Equal pay for leave?
Ian Machray explores shared parental pay rates and whether they can be discriminatory.
In a recent case, the Employment Appeal Tribunal (EAT) considered whether an employer’s failure to pay enhanced shared parental pay (SPP) in line with enhanced maternity pay amounted to direct sex discrimination.
Mr Ali began working for Capita Customer Management Limited (CCM) in July 2013. Following the birth of his daughter in February 2016, Mr Ali took two week’s paid leave. When Mr Ali requested further leave to care for his daughter, he was informed that he was eligible for shared parental leave but would be paid at the statutory rate; which was less than women were paid by CCM on maternity leave during the same period.
Mr Ali alleged direct sex discrimination against CCM. Mr Ali argued that since the shared parental leave regime allows parents to choose who takes leave to care for their child after the mother’s two-week compulsory maternity leave, it was discriminatory for the mother to be paid more than the father in respect of the remaining leave. The tribunal upheld Mr Ali’s claim of direct sex discrimination. CCM subsequently appealed to the tribunal’s decision in the EAT.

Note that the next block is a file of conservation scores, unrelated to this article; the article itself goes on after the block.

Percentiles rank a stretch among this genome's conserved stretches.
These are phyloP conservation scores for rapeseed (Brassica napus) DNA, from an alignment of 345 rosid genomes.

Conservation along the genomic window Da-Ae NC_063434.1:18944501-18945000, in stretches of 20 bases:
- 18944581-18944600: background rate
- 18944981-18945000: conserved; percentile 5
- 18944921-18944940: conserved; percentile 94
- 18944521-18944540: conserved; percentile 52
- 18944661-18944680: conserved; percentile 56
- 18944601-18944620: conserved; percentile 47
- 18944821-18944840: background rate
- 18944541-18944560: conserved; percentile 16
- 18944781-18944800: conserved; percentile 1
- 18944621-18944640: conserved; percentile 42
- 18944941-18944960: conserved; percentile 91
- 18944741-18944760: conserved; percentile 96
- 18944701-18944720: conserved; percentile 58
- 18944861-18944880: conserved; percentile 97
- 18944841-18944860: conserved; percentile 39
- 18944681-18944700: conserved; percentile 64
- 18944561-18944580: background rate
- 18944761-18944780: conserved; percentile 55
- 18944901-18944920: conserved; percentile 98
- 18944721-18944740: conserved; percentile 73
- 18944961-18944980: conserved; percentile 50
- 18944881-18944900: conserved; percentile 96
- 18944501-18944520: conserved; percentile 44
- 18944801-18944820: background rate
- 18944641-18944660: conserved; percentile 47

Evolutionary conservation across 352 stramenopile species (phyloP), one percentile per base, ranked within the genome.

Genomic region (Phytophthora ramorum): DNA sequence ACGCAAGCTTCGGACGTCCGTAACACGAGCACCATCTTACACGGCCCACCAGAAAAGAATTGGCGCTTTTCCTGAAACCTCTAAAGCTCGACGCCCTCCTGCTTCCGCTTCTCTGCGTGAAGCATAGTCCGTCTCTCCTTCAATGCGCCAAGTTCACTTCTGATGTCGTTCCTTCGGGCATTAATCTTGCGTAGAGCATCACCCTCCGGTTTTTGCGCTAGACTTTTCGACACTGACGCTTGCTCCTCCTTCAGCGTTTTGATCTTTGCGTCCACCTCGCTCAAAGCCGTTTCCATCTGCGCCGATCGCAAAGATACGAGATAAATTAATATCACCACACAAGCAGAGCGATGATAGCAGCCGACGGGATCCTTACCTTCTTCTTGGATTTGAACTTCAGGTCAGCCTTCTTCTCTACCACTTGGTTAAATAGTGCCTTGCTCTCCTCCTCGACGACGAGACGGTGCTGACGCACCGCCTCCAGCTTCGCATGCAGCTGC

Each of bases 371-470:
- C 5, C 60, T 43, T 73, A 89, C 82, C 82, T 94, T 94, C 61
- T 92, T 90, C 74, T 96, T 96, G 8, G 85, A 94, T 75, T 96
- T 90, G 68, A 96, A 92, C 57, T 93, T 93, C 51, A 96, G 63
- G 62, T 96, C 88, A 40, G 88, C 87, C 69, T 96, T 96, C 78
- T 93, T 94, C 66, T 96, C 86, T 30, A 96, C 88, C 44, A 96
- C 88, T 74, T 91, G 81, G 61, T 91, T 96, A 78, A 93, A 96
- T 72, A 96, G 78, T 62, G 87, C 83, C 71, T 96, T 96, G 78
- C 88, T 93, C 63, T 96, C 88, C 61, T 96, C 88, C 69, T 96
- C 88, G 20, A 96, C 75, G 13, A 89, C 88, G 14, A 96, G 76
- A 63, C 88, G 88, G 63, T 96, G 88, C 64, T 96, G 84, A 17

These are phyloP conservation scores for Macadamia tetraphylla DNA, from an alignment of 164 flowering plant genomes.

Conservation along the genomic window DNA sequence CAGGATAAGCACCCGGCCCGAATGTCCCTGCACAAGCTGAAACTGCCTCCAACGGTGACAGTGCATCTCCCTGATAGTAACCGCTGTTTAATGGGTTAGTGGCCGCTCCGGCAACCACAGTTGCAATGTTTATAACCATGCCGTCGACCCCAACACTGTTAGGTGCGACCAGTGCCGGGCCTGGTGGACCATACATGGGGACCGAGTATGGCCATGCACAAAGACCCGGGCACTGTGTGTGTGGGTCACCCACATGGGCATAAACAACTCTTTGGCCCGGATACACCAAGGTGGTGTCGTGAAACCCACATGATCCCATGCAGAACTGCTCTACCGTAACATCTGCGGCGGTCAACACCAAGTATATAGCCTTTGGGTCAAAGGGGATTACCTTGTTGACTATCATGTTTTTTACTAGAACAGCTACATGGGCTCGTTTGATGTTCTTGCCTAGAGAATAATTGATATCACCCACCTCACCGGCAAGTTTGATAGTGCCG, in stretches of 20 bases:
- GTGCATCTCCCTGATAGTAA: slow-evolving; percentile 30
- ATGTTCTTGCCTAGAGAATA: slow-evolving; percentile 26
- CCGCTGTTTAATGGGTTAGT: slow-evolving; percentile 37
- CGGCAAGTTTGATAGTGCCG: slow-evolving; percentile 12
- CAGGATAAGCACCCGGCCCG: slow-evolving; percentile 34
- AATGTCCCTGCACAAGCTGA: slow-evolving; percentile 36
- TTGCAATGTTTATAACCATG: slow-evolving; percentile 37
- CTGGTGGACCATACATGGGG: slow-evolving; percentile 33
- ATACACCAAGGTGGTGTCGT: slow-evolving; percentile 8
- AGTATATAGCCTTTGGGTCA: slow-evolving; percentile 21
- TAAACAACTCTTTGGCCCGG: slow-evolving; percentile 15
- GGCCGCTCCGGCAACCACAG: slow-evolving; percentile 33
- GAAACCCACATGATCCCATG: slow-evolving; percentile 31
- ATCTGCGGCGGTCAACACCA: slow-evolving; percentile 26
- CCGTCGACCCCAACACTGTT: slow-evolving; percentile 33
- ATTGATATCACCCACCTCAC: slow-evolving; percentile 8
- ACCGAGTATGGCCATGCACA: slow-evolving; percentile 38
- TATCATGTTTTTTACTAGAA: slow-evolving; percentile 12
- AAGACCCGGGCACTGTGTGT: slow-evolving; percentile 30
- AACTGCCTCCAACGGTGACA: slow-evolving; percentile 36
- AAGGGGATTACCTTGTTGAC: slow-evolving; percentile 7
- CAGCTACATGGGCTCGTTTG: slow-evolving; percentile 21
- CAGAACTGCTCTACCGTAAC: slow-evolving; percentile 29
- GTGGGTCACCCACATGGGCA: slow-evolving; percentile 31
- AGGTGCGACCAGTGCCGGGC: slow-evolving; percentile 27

The EAT overturned the tribunal’s decision ruling that the treatment of Mr Ali did not amount to direct sex discrimination and stated that the tribunal had failed to consider that the primary purpose of paid maternity leave is the health and wellbeing of the pregnant and birth mother. The level of pay was inextricably linked to this purpose. In contrast, the primary purpose of shared parental leave is the care of the beneficiaries’ child.
The payment of maternity pay at a higher rate was not direct sex discrimination as it fell within the exception in the Equality Act as “special treatment afforded to a woman in connection with pregnancy or childbirth”.
This ruling is binding and offers much needed clarification on the application of shared parental leave. That said, further clarification is shortly expected on shared parental pay and indirect sex discrimination and we now await the outcome of a related case in which a ruling will be made as to whether a police force’s policy of giving full pay to mothers on maternity leave, but paying only statutory shared parental pay to partners, is indirectly discriminatory. We shall update you with any further developments.